At just under one square mile, Little Hollywood is one of San Francisco’s smallest neighborhoods, and consequently one of the least well-known neighborhoods, even to locals.
This compact sliver of San Francisco lies on the southern border of the city, accompanied by Candlestick Point to its east, Bayview Heights to its north, and the expansive Visitacion Valley to its west (which it was once a part of).
This newly-defined neighborhood was rightfully named to reflect the large amount of silent film stars who were once residents here, including early movie starlet Mae West. The architectural movement that formed the neighborhood in the 1920s and 1930s also influenced the name. The homes built here during this time resembled those in the Hollywood Hills of Southern California.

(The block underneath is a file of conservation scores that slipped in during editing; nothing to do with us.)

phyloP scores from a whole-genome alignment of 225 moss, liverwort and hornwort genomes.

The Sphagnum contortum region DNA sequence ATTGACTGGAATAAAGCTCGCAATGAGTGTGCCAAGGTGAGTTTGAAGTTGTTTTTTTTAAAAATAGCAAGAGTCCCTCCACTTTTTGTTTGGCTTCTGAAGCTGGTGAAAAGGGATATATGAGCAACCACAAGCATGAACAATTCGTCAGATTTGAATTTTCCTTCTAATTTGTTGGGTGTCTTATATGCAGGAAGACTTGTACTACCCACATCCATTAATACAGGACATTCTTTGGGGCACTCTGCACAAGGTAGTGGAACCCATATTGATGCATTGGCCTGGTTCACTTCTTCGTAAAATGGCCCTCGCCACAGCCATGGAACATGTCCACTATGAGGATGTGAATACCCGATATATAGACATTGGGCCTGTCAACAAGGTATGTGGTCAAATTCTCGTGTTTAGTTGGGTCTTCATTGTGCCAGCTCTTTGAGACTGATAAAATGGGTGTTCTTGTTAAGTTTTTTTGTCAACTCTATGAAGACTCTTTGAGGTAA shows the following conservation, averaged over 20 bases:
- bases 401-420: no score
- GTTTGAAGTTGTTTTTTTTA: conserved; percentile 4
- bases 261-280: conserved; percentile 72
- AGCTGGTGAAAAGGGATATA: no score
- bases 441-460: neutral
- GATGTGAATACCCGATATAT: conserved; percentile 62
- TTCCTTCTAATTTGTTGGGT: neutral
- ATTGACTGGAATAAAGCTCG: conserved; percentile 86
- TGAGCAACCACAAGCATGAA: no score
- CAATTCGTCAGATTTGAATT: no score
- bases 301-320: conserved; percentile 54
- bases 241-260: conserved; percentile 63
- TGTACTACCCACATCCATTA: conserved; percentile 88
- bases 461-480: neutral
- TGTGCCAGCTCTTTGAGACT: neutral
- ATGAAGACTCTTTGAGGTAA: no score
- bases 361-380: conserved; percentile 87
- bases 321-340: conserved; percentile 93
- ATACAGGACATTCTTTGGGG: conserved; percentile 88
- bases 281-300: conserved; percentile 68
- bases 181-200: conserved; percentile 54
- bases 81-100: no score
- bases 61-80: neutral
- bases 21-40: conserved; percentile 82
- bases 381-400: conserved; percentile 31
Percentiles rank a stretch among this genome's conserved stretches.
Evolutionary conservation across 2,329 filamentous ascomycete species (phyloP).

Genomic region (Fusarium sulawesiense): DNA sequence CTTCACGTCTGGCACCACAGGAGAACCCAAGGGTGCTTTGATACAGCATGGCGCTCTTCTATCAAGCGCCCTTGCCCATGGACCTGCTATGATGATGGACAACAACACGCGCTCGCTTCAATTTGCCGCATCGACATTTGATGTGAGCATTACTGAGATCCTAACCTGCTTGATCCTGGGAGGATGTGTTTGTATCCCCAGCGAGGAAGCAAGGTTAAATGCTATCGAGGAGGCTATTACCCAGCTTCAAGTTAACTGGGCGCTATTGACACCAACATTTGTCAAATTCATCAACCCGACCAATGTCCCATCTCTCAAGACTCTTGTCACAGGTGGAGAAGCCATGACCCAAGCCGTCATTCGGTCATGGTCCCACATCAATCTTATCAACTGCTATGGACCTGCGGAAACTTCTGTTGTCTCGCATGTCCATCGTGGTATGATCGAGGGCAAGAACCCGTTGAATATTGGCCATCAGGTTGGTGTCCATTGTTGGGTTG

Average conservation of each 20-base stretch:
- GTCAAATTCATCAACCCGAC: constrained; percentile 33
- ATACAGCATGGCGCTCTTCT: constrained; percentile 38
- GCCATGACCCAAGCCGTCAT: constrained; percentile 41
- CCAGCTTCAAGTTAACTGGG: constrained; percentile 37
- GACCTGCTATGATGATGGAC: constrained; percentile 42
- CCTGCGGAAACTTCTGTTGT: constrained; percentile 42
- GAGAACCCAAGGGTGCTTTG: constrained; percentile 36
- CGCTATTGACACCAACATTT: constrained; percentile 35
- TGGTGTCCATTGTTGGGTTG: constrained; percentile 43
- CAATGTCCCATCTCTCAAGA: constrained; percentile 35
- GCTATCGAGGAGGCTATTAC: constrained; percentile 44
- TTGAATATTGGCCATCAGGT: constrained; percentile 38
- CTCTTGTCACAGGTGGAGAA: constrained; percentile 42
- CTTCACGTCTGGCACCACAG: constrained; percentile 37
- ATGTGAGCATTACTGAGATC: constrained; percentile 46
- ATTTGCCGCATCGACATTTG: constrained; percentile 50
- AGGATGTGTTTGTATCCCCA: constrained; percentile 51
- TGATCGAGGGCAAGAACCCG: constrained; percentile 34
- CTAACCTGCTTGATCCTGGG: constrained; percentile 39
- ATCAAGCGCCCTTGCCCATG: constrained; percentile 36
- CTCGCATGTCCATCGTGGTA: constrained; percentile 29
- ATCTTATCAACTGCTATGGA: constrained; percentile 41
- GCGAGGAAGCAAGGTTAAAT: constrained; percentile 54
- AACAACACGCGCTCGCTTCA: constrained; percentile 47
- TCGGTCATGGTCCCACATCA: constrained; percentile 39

Today, Little Hollywood is a quiet family and residential sanctuary tucked in between busy Bayshore Boulevard and the 101 freeway, both offering a direct route to other areas of the city. Caltrain also runs straight through the neighborhood, as do other small public transportation lines.
Little Hollywood is also home to the city dump, now owned by Recology San Francisco. By hosting artists-in-residence, a sculpture garden, and a quarterly art show showcasing works made from recycled materials, Recology has shed its rep as a mere garbage dump by becoming a beacon of smart eco-friendly waste disposal.
This pie-shaped neighborhood sheltered from the world at the edge of the city is indeed a small town in itself, and a diamond in the rough. It is a place where neighbors all know one another and enjoy each other’s company while living in a tranquil San Francisco locale.